8. 8. Design Factors 2 • Particular cars/parts can be phased out prior to their failing – Once the statistical chance of failure is high enough, they can be removed from the fleet • Knowing extent of component use and in which environment are necessary to create an efficient system – Accurate and robust lifecycle of components must be maintained ©Mauro Forcolin 2009 Page 8
  9. 9. Design Factors 3 • Make as few things as possible distinguishable between “new” & “used” – Interiors: as that is where users interact with the car & leave their personal marks – Exterior paint/colour schemes – especially for government orgs & companies • Keep “feels like new” sensation across all cars – Customers will not be attached to an “individual” car, so as long as key features seem new, the rest won’t matter ©Mauro Forcolin 2009 Page 9
  10. 10. Key Technology - RFID • RFID tags on each component allow it to be tracked and it’s history viewed – Can be used to recombine parts of equal age/wear – Keep track of parts needed vs. available in all cars in fleet – Determine if certain environments abuse cars by the level of damage over time • Customers can see the various configurations their car has been in before they had it – A source to build communities & sense of continuity – For a premium, customers can request specific configurations • Integration with services using same technology ©Mauro Forcolin 2009 Page 10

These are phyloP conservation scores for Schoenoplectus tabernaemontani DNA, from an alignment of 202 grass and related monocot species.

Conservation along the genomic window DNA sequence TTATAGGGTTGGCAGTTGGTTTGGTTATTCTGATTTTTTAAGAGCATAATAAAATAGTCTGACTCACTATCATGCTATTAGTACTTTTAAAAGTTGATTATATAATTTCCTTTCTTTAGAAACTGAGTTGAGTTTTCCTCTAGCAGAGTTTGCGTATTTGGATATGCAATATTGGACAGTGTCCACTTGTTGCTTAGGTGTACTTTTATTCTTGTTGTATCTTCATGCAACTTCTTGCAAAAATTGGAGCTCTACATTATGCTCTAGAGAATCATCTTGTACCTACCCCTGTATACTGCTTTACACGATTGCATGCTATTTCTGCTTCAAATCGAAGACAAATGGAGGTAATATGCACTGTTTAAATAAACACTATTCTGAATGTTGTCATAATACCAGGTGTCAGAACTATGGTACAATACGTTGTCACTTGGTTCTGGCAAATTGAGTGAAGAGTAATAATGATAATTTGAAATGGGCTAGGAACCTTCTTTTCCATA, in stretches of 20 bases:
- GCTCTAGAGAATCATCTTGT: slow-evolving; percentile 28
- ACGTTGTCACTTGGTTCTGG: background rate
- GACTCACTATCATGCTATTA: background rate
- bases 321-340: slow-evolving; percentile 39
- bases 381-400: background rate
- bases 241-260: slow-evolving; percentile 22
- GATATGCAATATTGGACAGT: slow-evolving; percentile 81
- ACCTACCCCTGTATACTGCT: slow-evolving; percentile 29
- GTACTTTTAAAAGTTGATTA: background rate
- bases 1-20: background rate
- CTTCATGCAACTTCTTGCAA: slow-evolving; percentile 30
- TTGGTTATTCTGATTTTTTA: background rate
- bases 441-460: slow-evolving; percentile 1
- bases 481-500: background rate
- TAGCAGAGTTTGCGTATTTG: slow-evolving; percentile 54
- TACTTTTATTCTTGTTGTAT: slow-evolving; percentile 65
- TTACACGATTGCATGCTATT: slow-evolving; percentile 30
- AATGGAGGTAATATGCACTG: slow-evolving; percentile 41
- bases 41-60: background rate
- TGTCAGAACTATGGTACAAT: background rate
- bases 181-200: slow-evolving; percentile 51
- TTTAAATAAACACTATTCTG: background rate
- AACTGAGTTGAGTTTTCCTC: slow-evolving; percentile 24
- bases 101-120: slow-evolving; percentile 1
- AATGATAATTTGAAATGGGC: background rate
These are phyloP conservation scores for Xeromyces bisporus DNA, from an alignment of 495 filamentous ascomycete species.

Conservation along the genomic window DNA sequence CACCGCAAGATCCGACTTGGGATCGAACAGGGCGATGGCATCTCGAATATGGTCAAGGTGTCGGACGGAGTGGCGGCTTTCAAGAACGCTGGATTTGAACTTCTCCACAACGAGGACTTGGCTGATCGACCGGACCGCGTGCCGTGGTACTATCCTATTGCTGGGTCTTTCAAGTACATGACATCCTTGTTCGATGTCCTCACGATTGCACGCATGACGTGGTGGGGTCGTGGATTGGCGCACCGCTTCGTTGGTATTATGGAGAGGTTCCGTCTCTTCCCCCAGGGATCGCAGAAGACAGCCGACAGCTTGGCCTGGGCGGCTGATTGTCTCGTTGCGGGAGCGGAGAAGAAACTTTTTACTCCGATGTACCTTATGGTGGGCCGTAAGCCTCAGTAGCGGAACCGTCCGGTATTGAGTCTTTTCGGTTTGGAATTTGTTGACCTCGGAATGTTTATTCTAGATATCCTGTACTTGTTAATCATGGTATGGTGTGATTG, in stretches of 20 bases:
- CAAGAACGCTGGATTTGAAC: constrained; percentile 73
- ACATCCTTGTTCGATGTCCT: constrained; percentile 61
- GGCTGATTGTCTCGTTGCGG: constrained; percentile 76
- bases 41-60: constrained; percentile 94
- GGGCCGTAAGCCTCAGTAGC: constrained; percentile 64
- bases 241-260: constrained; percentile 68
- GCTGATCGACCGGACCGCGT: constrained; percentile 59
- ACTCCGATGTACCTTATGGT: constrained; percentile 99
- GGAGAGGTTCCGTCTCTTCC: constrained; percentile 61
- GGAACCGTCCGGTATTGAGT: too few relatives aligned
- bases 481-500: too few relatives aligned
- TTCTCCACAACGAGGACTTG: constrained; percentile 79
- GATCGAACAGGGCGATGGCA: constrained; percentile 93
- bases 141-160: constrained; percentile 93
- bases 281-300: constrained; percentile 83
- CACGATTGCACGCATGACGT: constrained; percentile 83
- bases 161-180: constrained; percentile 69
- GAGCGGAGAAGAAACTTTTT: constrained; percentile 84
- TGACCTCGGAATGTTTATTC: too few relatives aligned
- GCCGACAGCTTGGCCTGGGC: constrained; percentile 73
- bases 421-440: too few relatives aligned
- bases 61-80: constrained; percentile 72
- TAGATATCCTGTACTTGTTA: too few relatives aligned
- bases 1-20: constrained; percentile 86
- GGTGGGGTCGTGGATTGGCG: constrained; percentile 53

11. 11. Process Evolution 1. All components are 1. Most components new come from fleet • Manufacturing becomes interconnected ©Mauro Forcolin 2009 Page 11
  12. 12. Key Markets • Local, State & Federal Governments – Have a requirement to reduce carbon footprint yet still need large number of vehicles – No interest in maintaining fleets themselves • Environmentally-conscious consumers – Interested in the service quality & renewability rather than ownership • Rental & car-share schemes – Can focus providing service rather than fleet maintenance ©Mauro Forcolin 2009 Page 12
  13. 13. Business Model • Subscription payments which change depending on extras – customisation: pay to keep exact interior or request a particular car part (i.e. engine that belonged to a celebrity) • Leverage RFID technology imbedded in cars – Buy services in bulk to resell to customers • Parking, road tolls/reserved lanes, theft tracking, car insurance, etc. – Collect & sell customer habits for targeted advertising & services • Benefits & subsidies by reduced CO2 fleet & using “green” manufacturing methods – Reduce number of “new” replacement parts that have to be made ©Mauro Forcolin 2009 Page 13
  14. 14. Branding • A car that is constantly re-invented from it’s previous existences – Symbolic of cyclical renewal & sustainability • Yet each incarnation can be special – Driven by a particular person or was part of a specific event can add value/desire – Removable “car bling” you can take with you • More than just a car; rich services provide for all those hassles associated to car driving – Focus is NOT on making having a car pleasurable, but on forgetting one has a car at all ©Mauro Forcolin 2009 Page 14
  15. 15. The End Or the beginning… if these ideas are put into practice